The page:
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  • Ubiquitous
    replied
    Originally posted by 9RoyHobbsRF View Post
    1977 was a great year for runs
    1976 was not

    the 1976 Astros on the road scored/allowed more runs than the 1977 Red Sox on the road while at home the numbers were about 400 difference

    you have made my point fo rme

    i dont think i can make it any simpler or easier than post 29
    My point is that to get to the answer is more complicated than you are making it out to be.

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  • Ubiquitous
    replied
    Originally posted by 9RoyHobbsRF View Post

    to say the 1977 red sox were a better offensive team than the 1976 astros is a hard nut to prove
    Except what the pitchers did doesn't really answer anything about the batters.

    If you take both teams' away numbers and then weight their home run scoring so that it has same amount of games played as their average away opponent does then the Red Sox offense scores 403 runs and the Astros offense scores 373 runs.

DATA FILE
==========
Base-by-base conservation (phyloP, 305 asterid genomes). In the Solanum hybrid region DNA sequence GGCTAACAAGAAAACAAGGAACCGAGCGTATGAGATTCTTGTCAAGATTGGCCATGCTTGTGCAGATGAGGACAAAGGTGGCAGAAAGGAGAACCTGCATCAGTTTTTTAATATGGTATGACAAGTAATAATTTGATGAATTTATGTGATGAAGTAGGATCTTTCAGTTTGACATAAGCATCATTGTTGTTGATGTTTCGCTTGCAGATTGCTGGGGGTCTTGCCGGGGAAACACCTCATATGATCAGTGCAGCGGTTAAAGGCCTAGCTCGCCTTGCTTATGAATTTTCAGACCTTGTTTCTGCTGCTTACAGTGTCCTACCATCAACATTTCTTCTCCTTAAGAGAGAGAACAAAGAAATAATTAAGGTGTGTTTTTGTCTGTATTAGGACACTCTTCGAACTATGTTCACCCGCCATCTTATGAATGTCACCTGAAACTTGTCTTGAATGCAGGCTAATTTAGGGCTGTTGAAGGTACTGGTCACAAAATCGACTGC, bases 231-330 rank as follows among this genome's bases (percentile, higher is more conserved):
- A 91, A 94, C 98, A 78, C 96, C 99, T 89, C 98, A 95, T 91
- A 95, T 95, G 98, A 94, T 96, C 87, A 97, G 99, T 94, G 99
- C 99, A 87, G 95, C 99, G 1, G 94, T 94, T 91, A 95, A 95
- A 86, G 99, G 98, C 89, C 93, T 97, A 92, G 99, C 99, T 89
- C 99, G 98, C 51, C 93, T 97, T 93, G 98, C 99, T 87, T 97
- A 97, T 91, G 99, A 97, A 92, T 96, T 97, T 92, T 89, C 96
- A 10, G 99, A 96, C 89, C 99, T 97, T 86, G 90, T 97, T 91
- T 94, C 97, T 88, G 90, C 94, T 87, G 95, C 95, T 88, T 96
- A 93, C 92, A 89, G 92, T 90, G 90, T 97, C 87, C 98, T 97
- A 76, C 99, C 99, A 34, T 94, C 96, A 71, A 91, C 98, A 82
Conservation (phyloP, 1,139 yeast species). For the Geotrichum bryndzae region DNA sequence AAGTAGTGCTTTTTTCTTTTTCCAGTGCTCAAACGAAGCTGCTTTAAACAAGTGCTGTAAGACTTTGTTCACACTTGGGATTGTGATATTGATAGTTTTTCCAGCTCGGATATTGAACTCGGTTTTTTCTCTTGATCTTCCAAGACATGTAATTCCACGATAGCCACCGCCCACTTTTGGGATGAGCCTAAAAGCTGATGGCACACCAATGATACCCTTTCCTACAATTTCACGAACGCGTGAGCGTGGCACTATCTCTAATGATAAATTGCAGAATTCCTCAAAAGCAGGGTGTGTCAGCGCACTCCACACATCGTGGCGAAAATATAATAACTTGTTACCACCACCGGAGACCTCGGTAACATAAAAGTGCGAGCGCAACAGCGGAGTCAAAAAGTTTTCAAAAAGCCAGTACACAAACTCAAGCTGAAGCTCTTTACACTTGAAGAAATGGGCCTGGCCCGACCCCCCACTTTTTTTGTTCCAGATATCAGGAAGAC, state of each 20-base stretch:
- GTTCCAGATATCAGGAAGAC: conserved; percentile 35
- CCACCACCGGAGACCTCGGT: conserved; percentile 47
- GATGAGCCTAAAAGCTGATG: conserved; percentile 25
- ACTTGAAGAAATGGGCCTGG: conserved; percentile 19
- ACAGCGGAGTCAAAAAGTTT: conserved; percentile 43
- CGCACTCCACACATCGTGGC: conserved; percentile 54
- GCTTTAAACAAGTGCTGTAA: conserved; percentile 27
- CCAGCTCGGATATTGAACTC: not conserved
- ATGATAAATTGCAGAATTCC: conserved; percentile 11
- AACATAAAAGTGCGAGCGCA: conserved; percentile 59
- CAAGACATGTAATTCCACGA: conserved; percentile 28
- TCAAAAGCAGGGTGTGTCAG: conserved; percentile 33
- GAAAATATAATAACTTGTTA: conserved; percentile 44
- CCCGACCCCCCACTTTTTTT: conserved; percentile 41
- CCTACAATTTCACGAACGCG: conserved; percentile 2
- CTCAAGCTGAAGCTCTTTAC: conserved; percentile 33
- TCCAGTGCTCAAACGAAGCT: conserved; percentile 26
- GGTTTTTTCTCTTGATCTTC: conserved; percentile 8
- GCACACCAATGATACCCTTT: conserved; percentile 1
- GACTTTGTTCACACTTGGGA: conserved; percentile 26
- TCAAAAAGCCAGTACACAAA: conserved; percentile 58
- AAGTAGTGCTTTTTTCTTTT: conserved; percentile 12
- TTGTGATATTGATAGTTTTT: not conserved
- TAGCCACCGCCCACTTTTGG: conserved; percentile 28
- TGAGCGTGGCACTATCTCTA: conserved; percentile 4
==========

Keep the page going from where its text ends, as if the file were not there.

Last edited by Ubiquitous; 06-19-2012, 08:55 PM.

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  • 9RoyHobbsRF
    replied
    1977 was a great year for runs
    1976 was not

    the 1976 Astros on the road scored/allowed more runs than the 1977 Red Sox on the road while at home the numbers were about 400 difference

    you have made my point fo rme

    i dont think i can make it any simpler or easier than post 29

    Leave a comment:


  • Ubiquitous
    replied
    1976 and 1977 are a bit flukish in that era in that 1976 the scoring was low while the scoring was high in 1977 for the NL. HR's took a nosedive in 1976 and jumped out in 1977. In 1978 scoring dropped back to 1976 levels before rising modestly over the next decade.

    The same thing happened in the AL but they also had expansion in 1977.

    So you are comparing one team from the low point of run scoring and using their away numbers which is minus one really bad offensive park to another team from a high point of run scoring and using their away numbers which is minus one really good offensive park.
    Last edited by Ubiquitous; 06-19-2012, 08:43 PM.

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  • Ubiquitous
    replied